The challenges of confined spaces within wind turbines is widely recognized by regulatory agencies, manufacturers and trade associations alike. The simple utility of scale alone presents hazards and challenges when working inside these structures.
Compliance under OSHA or OHSA (Canada) involve permit requirements to managerially assist in the necessary controls for exposure to hazards through isolation, elimination or control procedures. This training course caters specifically to the confined space entry and rescue requirements for operating in both permit-required and restricted space. When available the training will cover the written site-specific confined space entry program, turbine specific hazard assessments, entry permits and safe work procedures.
Scenario-Based Training: The exercises presented in this course are a combination of classroom discussion and demonstration scenarios, major equipment application scenarios done in controlled surroundings, and advanced skill application scenarios performed at height in identified confined or restricted spaces a of wind turbines. Each scenario evaluates site safety and personal safety considerations, with a detailed assessment of persons operating within confined space entry teams or performing the skills needed as a member of a confined space rescue team.
Rescue scenarios from blade entry, hub & nose cone entry, basement entry and in some cases a nacelle restriction will be practiced to proficiency.
|Prerequisites||WE1002 or equivalent work at height safety training|
|Duration of Training||16 hours|
|Duration of Refresher||16 hours|
|Training Compliance||OSHA 1926 Subpart M|
|ANSI Z359 Standards|
Define a confined space, types of confined space permits, and the roles and responsibilities to enter a confined space.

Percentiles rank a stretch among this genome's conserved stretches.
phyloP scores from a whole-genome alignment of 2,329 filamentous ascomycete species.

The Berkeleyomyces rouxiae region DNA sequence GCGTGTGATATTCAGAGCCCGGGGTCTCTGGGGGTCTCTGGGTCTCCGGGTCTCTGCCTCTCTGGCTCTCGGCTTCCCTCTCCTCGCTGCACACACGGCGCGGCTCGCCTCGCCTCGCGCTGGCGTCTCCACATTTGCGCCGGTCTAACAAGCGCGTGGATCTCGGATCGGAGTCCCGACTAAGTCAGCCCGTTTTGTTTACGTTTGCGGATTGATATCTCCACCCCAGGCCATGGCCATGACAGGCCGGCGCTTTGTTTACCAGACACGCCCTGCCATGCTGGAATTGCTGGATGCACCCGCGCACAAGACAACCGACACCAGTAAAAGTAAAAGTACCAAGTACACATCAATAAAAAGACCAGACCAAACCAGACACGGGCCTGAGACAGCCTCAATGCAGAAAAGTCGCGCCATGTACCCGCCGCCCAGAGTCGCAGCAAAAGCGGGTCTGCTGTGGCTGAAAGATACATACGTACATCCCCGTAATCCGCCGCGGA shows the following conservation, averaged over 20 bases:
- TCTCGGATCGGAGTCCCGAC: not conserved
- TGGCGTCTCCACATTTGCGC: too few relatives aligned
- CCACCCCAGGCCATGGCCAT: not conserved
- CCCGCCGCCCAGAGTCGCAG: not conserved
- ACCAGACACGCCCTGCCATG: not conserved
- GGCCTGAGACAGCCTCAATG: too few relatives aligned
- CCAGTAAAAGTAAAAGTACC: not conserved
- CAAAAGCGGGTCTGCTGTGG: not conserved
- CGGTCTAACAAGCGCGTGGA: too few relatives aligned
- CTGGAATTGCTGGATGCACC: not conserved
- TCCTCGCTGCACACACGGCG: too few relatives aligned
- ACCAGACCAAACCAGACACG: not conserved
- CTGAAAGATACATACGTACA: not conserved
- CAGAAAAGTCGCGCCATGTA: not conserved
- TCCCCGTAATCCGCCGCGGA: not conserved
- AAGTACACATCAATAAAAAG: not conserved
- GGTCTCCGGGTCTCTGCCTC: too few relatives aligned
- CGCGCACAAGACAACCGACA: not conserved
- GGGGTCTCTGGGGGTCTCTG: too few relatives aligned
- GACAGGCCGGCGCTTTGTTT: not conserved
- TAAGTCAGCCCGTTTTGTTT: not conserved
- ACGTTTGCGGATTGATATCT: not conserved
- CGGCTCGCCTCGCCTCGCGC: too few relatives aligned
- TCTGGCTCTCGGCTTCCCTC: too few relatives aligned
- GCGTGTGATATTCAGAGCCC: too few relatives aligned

- Navigate confined space procedures and documentation.
- Identify the operation and care of confined space equipment and demonstrate practical entry skills.
- Demonstrate operation and care of confined space entrance and rescue equipment through the performance of practice rescues.
Course Duration Breakdown:
Day 1 – Classroom
- Registration, introduction, appeals process, under pinning knowledge
- OSHA compliance requirements overview
- Site specific written confined space entry program requirements (when available)
- Hazard assessment review for make and model of turbines on site
- Management of confined space entry hazards
- Selection and correct use of appropriate PPE
- Discussion of chemical exposures and air purifying respirators used on site
- Roles and responsibilities for entry
- LOTO requirements
- Gas monitor operation workshop
- Ventilation system workshop
- Permit entry procedures
- Practice entries into actual or simulated spaces
Day 2 – Practical
- Organization and command of a confined space rescue team
- Rescue preplanning
- Patient packaging and extrication workshop
- Self-rescue scenario
- Non-entry rescue retrieval scenario
- Entry rescue training scenarios
- Written test
Student training manual
Certificate of completion, wallet card, and helmet certification sticker
All ENSA North America practical training exercises are implemented under a “Skills Based Evolution Process” which the student experiences as a layering approach, whereby a basic foundation is established, and through reaffirmation and confirmation, additional practical skills are applied to effectively demonstrate and apply through hands-on experiences the complexities of work and rescue at height, achieving success through confidence by all who participate.
Reaffirmation through testing is applied with the addition of correction to 100%. This unique philosophy in learning ensures all incorrectly answered test questions are tabled under whole group discussion to ensure maximum retention and understanding by all students.
All training programs are structured upon a pass or fail determination criteria and are in accordance with ANSI Z490.1 – 2016 Criteria for accepted practices in safety, health, and environmental training and under ENSA’s ISO 9001-certified quality management system.
Note: Students must be medically and physically fit with a desire to work at heights. The training environment may require the use of specialized access methods such as those employed within suspension and rope access practices. These practices may be utilized as effective safety tools within the delivery of this program. They are not to be considered trained upon within this program.
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